Helpline comes to senior citizens’ aid in Bengaluru over maintenance issues among family

Elders’ Helpline 1090 is useful as instances of children neglecting their old parents are not as rare as the Indian ‘family-oriented’ society would like to believe.

Published: 01st April 2019 11:25 PM  |   Last Updated: 01st April 2019 11:28 PM   |  A+A-

Senior citizens family issues

Representational image. (Express Illustration)

Express News Service

BENGALURU : When Ramachandrappa (name changed) approached the senior citizens’ helpline in the city recently to lodge a complaint against his three daughters for not taking care of him, the case did not come across as a shock or surprise for counsellors at the centre. They say despite laws in place that seek to ensure provision of maintenance for the elders, instances of children neglecting their old parents are not as rare as the Indian ‘family-oriented’ society would like to believe. 

Ramachandrappa (87) had filed a complaint, saying he had given properties to each of his three daughters, but the second one reconstructed the building and gave it out on lease. He had also given Rs 60 lakh to his youngest daughter on the assurance that he would be taken care of. But she said she had spent Rs 5 lakh on the medical expenses of their crippled mother.

When the second daughter was called to the Elders’ Helpline 1090, a joint project of Nightingales Medical Trust (NMT) and Bangalore City Police, she argued that she took care of them for over 20 years and that they had just moved in with the third sibling. It was eventually agreed that the two older daughters would pitch in Rs 7,000 per month while the couple would live with the youngest daughter.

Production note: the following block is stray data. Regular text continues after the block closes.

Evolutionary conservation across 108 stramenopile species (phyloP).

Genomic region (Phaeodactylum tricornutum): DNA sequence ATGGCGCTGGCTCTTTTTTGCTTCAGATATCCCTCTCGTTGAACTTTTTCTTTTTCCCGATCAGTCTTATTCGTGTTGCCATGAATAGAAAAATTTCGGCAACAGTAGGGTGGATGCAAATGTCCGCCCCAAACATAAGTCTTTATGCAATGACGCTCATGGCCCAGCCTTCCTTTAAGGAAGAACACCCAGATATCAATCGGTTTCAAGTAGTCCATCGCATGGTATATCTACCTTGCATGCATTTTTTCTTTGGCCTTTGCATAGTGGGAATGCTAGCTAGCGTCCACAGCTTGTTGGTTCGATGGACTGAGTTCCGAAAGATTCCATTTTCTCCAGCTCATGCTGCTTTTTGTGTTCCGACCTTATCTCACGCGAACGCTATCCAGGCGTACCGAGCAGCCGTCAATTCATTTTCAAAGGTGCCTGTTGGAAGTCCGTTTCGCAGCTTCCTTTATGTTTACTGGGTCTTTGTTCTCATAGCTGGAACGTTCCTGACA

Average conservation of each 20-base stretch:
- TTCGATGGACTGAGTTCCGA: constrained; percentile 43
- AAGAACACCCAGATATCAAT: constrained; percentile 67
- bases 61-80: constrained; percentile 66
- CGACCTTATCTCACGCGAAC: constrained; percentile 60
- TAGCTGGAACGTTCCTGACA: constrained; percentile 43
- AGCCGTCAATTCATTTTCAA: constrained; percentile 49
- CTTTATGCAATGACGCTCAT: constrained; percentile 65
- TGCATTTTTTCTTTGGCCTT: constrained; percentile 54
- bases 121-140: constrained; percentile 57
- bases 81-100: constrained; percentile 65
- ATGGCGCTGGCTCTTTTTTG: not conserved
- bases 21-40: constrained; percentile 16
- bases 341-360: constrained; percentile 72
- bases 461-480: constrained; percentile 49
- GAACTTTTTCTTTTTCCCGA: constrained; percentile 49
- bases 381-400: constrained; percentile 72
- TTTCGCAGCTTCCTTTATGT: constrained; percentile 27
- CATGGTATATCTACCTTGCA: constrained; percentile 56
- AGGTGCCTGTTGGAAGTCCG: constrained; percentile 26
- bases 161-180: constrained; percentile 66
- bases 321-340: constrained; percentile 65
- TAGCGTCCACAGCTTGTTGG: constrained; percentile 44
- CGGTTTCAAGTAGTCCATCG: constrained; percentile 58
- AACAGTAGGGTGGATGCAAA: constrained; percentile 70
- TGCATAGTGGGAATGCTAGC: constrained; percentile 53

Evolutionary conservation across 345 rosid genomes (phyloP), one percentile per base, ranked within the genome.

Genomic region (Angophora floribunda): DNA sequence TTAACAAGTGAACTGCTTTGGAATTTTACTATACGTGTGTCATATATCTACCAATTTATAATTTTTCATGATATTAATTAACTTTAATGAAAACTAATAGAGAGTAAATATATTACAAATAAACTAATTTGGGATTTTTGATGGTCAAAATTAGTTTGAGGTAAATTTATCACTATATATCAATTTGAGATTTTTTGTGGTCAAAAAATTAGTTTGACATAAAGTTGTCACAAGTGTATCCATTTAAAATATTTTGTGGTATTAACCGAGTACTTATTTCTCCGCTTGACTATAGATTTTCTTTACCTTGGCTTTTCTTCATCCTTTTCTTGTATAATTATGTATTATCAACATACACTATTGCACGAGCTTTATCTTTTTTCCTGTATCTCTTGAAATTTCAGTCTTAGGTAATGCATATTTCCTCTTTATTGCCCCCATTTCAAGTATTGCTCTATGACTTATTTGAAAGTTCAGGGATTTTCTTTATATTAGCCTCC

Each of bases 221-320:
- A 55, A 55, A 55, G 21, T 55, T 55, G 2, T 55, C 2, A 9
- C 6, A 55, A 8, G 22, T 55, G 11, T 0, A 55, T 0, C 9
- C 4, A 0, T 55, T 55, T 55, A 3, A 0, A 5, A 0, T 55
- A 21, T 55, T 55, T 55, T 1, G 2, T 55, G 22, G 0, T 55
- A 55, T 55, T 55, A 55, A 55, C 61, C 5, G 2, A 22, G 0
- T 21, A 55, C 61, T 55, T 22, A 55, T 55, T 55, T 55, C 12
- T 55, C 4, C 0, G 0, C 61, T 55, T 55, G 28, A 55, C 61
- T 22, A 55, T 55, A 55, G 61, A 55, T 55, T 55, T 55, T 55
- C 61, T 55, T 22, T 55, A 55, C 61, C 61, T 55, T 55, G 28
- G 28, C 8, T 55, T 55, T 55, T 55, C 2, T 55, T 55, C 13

The helpline says it sees 5-8 cases a month, where children do not pay maintenance amount covering food, clothing, living and medical expenses for their elderly parents. The amount can go up to Rs 10,000 per month. According to their data, out of 418 complaints registered from April 2018 to February 2019, 125 cases involved elders being harassed/cheated by family members, like the case of 77-year-old Murulai Pillai, who discovered that his son conned him into selling his property by promising to buy another one in joint names, but instead went ahead to purchase one solely owned by him.

“We try to solve cases amicably. Not all children are willing to pay the maintenance, which leads to a conflict. We counsel them that everyone needs to be involved in taking care of their parents,” Sandhya, project in-charge at the helpline, said. “We also get cases about seniors asking for more money, or inheriting property,” she added.

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